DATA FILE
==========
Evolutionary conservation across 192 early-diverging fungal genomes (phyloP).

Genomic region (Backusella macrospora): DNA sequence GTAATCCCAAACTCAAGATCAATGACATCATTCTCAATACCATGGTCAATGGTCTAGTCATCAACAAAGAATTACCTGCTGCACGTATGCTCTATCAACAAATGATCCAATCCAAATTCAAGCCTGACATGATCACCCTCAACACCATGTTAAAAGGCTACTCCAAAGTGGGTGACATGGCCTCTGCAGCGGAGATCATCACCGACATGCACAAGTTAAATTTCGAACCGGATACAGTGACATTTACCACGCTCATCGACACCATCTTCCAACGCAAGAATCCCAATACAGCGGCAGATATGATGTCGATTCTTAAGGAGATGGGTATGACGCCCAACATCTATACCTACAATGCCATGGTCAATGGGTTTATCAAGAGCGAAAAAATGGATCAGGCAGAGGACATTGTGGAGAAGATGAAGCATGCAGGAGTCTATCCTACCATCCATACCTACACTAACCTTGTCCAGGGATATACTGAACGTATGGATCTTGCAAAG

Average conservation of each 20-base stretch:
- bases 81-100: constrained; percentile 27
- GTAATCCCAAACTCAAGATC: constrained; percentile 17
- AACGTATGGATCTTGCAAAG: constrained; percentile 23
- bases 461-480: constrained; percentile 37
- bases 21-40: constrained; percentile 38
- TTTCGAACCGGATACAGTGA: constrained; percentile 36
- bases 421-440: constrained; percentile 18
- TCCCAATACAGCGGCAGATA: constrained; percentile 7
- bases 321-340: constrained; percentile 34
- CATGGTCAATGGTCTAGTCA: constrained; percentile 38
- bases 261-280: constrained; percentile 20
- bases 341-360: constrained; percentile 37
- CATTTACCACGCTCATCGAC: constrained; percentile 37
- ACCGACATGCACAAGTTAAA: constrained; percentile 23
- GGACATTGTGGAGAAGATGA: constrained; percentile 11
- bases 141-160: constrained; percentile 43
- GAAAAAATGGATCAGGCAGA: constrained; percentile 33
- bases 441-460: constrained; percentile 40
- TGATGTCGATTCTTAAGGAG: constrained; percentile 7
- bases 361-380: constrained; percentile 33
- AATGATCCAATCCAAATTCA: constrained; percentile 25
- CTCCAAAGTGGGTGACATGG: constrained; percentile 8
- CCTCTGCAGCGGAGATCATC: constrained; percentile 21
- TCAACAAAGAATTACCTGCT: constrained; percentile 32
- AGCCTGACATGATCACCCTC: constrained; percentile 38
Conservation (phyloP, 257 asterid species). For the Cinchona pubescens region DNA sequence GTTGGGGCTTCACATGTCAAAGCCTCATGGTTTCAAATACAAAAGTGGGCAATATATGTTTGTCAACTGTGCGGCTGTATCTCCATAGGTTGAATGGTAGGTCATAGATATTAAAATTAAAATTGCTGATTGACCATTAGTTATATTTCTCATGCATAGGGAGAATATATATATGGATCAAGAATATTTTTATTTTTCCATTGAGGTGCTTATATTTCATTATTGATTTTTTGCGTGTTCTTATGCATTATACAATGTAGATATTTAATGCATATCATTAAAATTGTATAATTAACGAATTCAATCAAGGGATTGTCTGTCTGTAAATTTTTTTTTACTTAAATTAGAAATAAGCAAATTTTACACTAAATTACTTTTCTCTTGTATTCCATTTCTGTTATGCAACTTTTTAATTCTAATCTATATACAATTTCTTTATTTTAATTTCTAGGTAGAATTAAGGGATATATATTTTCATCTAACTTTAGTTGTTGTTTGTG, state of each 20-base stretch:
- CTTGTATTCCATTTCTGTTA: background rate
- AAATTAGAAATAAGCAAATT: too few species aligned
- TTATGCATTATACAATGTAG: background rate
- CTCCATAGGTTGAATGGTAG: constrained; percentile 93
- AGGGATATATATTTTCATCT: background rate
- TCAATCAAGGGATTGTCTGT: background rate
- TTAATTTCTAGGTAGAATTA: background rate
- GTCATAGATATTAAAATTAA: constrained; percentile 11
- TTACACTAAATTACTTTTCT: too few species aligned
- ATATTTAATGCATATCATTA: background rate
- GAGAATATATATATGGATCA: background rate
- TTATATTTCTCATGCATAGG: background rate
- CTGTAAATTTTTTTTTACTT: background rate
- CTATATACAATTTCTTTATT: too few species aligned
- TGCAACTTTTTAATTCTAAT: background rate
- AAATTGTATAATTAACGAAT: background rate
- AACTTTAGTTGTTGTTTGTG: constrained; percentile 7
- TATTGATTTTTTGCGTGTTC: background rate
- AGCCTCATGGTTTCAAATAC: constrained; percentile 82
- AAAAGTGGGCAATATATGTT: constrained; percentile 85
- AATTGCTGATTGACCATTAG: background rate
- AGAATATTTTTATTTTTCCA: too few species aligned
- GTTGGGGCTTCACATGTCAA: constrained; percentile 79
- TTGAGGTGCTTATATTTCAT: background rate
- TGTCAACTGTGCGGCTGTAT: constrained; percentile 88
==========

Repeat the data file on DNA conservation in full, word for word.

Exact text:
Evolutionary conservation across 192 early-diverging fungal genomes (phyloP).

Genomic region (Backusella macrospora): DNA sequence GTAATCCCAAACTCAAGATCAATGACATCATTCTCAATACCATGGTCAATGGTCTAGTCATCAACAAAGAATTACCTGCTGCACGTATGCTCTATCAACAAATGATCCAATCCAAATTCAAGCCTGACATGATCACCCTCAACACCATGTTAAAAGGCTACTCCAAAGTGGGTGACATGGCCTCTGCAGCGGAGATCATCACCGACATGCACAAGTTAAATTTCGAACCGGATACAGTGACATTTACCACGCTCATCGACACCATCTTCCAACGCAAGAATCCCAATACAGCGGCAGATATGATGTCGATTCTTAAGGAGATGGGTATGACGCCCAACATCTATACCTACAATGCCATGGTCAATGGGTTTATCAAGAGCGAAAAAATGGATCAGGCAGAGGACATTGTGGAGAAGATGAAGCATGCAGGAGTCTATCCTACCATCCATACCTACACTAACCTTGTCCAGGGATATACTGAACGTATGGATCTTGCAAAG

Average conservation of each 20-base stretch:
- bases 81-100: constrained; percentile 27
- GTAATCCCAAACTCAAGATC: constrained; percentile 17
- AACGTATGGATCTTGCAAAG: constrained; percentile 23
- bases 461-480: constrained; percentile 37
- bases 21-40: constrained; percentile 38
- TTTCGAACCGGATACAGTGA: constrained; percentile 36
- bases 421-440: constrained; percentile 18
- TCCCAATACAGCGGCAGATA: constrained; percentile 7
- bases 321-340: constrained; percentile 34
- CATGGTCAATGGTCTAGTCA: constrained; percentile 38
- bases 261-280: constrained; percentile 20
- bases 341-360: constrained; percentile 37
- CATTTACCACGCTCATCGAC: constrained; percentile 37
- ACCGACATGCACAAGTTAAA: constrained; percentile 23
- GGACATTGTGGAGAAGATGA: constrained; percentile 11
- bases 141-160: constrained; percentile 43
- GAAAAAATGGATCAGGCAGA: constrained; percentile 33
- bases 441-460: constrained; percentile 40
- TGATGTCGATTCTTAAGGAG: constrained; percentile 7
- bases 361-380: constrained; percentile 33
- AATGATCCAATCCAAATTCA: constrained; percentile 25
- CTCCAAAGTGGGTGACATGG: constrained; percentile 8
- CCTCTGCAGCGGAGATCATC: constrained; percentile 21
- TCAACAAAGAATTACCTGCT: constrained; percentile 32
- AGCCTGACATGATCACCCTC: constrained; percentile 38
Conservation (phyloP, 257 asterid species). For the Cinchona pubescens region DNA sequence GTTGGGGCTTCACATGTCAAAGCCTCATGGTTTCAAATACAAAAGTGGGCAATATATGTTTGTCAACTGTGCGGCTGTATCTCCATAGGTTGAATGGTAGGTCATAGATATTAAAATTAAAATTGCTGATTGACCATTAGTTATATTTCTCATGCATAGGGAGAATATATATATGGATCAAGAATATTTTTATTTTTCCATTGAGGTGCTTATATTTCATTATTGATTTTTTGCGTGTTCTTATGCATTATACAATGTAGATATTTAATGCATATCATTAAAATTGTATAATTAACGAATTCAATCAAGGGATTGTCTGTCTGTAAATTTTTTTTTACTTAAATTAGAAATAAGCAAATTTTACACTAAATTACTTTTCTCTTGTATTCCATTTCTGTTATGCAACTTTTTAATTCTAATCTATATACAATTTCTTTATTTTAATTTCTAGGTAGAATTAAGGGATATATATTTTCATCTAACTTTAGTTGTTGTTTGTG, state of each 20-base stretch:
- CTTGTATTCCATTTCTGTTA: background rate
- AAATTAGAAATAAGCAAATT: too few species aligned
- TTATGCATTATACAATGTAG: background rate
- CTCCATAGGTTGAATGGTAG: constrained; percentile 93
- AGGGATATATATTTTCATCT: background rate
- TCAATCAAGGGATTGTCTGT: background rate
- TTAATTTCTAGGTAGAATTA: background rate
- GTCATAGATATTAAAATTAA: constrained; percentile 11
- TTACACTAAATTACTTTTCT: too few species aligned
- ATATTTAATGCATATCATTA: background rate
- GAGAATATATATATGGATCA: background rate
- TTATATTTCTCATGCATAGG: background rate
- CTGTAAATTTTTTTTTACTT: background rate
- CTATATACAATTTCTTTATT: too few species aligned
- TGCAACTTTTTAATTCTAAT: background rate
- AAATTGTATAATTAACGAAT: background rate
- AACTTTAGTTGTTGTTTGTG: constrained; percentile 7
- TATTGATTTTTTGCGTGTTC: background rate
- AGCCTCATGGTTTCAAATAC: constrained; percentile 82
- AAAAGTGGGCAATATATGTT: constrained; percentile 85
- AATTGCTGATTGACCATTAG: background rate
- AGAATATTTTTATTTTTCCA: too few species aligned
- GTTGGGGCTTCACATGTCAA: constrained; percentile 79
- TTGAGGTGCTTATATTTCAT: background rate
- TGTCAACTGTGCGGCTGTAT: constrained; percentile 88